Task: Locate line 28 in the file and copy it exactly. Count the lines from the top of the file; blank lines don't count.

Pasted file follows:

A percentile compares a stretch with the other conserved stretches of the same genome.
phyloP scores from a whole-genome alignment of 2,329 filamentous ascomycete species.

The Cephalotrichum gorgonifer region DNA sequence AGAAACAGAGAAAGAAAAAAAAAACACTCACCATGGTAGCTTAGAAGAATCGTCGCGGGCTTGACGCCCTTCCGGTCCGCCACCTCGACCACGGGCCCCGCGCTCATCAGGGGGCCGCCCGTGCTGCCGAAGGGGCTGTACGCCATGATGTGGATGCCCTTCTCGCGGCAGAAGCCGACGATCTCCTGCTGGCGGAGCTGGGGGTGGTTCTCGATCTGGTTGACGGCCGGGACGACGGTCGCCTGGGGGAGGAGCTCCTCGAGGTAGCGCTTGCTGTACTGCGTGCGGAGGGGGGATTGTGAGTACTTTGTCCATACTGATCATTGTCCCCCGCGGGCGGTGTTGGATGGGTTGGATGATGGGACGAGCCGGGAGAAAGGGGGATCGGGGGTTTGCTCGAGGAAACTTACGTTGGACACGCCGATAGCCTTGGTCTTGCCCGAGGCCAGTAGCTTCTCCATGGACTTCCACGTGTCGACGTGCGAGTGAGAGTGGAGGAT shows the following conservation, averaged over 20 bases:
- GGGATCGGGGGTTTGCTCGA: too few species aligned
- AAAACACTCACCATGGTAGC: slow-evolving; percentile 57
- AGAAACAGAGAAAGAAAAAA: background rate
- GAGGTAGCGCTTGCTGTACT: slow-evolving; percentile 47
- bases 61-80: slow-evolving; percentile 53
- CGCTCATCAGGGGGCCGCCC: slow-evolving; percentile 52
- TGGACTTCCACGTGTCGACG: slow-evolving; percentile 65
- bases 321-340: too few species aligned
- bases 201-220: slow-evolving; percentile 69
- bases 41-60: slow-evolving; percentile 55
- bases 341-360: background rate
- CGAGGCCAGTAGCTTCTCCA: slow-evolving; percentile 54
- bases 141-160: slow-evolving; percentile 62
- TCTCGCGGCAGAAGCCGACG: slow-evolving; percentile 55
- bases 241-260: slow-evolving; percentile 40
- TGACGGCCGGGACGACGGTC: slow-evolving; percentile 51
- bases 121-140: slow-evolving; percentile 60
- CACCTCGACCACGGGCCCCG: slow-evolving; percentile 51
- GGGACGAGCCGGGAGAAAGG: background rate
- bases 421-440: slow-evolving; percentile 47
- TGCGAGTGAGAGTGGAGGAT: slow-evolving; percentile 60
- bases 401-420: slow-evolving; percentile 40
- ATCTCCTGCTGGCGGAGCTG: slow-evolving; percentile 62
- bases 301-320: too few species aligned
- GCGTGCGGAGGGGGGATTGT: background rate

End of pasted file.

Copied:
- GCGTGCGGAGGGGGGATTGT: background rate